NHS England has partnered with London College of Communication (LCC), part of the University of the Arts London, to provide students with a real-life campaign brief to mark the NHS’ 75th anniversary.
Students were asked to respond to two separate project briefs tied to key objectives; the first was to deliver a campaign to raise awareness of the variety of lesser-known roles available in the NHS, targeting young people especially, inspiring them to consider a career in the NHS.
The second brief, developed in collaboration with NHS Blood and Transplant, was to create a campaign to encourage more young people to give blood, particularly those from black African/Caribbean backgrounds.
This design brief formed part of the University’s Design Professional Practice unit this year, where students worked in interdisciplinary teams to respond to live industry briefs. This includes students who are studying for degrees in Branding and Identity, Graphic and Media Design, UX Design, Art Direction, Illustration and Visual Media and other disciplines.
Over 200 students responded to the NHS75 project, and winning groups were chosen for each separate brief. Their ideas included dedicated events, workshops, creative partnerships, social media activity and PR activations, some of which will be used in the national NHS 75 campaign this year.
Kat Wesley, Strategic Partnerships Manager at London College of Communication, said: “Our students represent the next generation of changemakers who can make a positive difference to the world and communities through their creative work. Working with NHS England and NHS Blood and Transplant provided an excellent opportunity for the students, not only to get real industry experience, but also to help promote a worthy cause, and one of real importance to many in the wider Southwark community in which we’re based. We’re delighted to be part of the NHS’ 75th anniversary, bringing together students and the Health Service, and demonstrating its vital role for many more years to come.”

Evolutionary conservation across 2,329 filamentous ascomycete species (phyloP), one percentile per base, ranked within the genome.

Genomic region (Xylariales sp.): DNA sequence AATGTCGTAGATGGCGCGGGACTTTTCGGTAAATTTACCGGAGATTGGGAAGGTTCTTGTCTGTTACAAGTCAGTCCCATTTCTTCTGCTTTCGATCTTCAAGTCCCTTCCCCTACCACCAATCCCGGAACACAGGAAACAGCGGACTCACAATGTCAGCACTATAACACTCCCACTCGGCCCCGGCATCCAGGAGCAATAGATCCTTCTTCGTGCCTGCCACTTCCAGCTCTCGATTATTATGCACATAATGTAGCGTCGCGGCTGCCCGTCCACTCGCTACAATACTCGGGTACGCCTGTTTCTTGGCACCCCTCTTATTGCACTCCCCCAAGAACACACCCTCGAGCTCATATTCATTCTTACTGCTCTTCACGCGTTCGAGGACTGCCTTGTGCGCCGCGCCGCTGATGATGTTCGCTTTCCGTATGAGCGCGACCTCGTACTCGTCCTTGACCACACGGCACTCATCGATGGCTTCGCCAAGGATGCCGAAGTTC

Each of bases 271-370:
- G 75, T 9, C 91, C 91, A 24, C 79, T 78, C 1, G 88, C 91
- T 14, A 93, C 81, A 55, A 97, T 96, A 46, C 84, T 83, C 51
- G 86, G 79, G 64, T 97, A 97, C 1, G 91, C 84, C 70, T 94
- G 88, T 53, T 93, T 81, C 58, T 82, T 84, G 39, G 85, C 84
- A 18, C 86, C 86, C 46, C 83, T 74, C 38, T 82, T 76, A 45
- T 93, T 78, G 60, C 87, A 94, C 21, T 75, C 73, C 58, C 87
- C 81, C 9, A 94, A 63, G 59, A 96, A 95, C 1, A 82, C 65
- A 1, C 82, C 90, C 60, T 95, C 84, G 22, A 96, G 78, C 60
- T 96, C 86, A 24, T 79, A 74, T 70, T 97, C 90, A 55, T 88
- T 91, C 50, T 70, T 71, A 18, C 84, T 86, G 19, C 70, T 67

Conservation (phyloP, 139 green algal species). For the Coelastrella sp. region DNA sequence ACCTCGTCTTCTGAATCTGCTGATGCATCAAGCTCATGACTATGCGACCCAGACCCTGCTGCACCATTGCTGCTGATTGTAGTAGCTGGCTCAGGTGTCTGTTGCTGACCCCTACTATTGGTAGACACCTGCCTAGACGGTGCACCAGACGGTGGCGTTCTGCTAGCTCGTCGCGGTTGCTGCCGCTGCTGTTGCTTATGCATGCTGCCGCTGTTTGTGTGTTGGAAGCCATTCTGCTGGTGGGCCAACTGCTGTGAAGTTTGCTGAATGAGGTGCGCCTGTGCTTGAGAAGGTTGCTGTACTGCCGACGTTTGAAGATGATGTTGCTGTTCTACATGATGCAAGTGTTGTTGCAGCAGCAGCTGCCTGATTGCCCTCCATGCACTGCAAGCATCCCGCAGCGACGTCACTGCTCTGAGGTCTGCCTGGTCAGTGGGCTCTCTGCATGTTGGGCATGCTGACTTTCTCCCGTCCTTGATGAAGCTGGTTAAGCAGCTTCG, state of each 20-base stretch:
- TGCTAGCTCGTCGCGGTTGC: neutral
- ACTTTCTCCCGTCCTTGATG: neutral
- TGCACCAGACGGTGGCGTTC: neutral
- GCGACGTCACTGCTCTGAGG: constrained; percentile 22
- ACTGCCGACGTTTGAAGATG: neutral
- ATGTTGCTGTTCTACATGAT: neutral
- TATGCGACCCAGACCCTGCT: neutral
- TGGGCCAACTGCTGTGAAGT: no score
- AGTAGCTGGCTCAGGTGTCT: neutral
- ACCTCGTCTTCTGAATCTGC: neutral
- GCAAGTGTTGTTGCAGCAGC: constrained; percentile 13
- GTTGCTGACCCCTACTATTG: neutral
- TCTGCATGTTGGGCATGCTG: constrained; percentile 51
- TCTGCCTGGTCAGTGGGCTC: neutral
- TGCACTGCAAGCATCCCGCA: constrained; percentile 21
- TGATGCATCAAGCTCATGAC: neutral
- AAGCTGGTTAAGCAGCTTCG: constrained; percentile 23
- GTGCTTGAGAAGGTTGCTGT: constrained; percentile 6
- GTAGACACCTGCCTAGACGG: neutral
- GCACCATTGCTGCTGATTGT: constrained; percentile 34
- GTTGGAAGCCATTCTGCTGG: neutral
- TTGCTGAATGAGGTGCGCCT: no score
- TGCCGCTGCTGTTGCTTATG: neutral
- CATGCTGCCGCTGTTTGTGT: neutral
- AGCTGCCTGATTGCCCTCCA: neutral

Fred Marber, a BA (Hons) Illustration and Visual Media student, worked on the first design brief, said: “We were inspired by the history and culture of the NHS, as well as what we felt were underrepresented roles. Art therapy is a vital tool to understanding people’s emotions and mental health. I think working together collaboratively on such a vital part of life in the UK and UK culture made me realise how important marketing is to a hospital. I also enjoyed researching all the different roles – there was so much more to be discovered about the NHS than I ever realised.”
Sazanias Asrat, a BA (Hons) User Experience Design student, worked on the second brief, said: “The brief was quite challenging at first. The group did a lot of research on the topic of sickle cell disease and blood donation. As the project continued, new finds were made, allowing the group to create multiple iterations and concepts. I was personally excited to work on this project. The importance of this campaign incentivised me to dig deep into this topic. Thinking about how my work could help people in need was incredible.”
Nadine Eaton, Head of Transfusion Marketing at NHS Blood and Transplant, said: “We were so impressed with the creativity and ideas that came from the students at LCC. The winning concept is one that really compliments our previous campaigns to encourage blood donation uptake and we look forward to showcasing some of this work on our own channels this year”.
Previous examples of NHS collaborations with LCC include Breast Cancer Animation Films, developed with NHS South East London Clinical Commissioning Group (CCG) and Southwark Cultural Health and Wellbeing Partnership (SCHWEP), which was part of a campaign tackling breast cancer screening awareness amongst Black, Asian and minority ethnic women in Southwark.
The LCC team have also worked with South East London Cancer Alliance to develop a series of thought-provoking animations to encourage conversations around prostate cancer. The series aims to support Black communities to have open conversations about the risk of Black men developing prostate cancer and the importance of getting tested.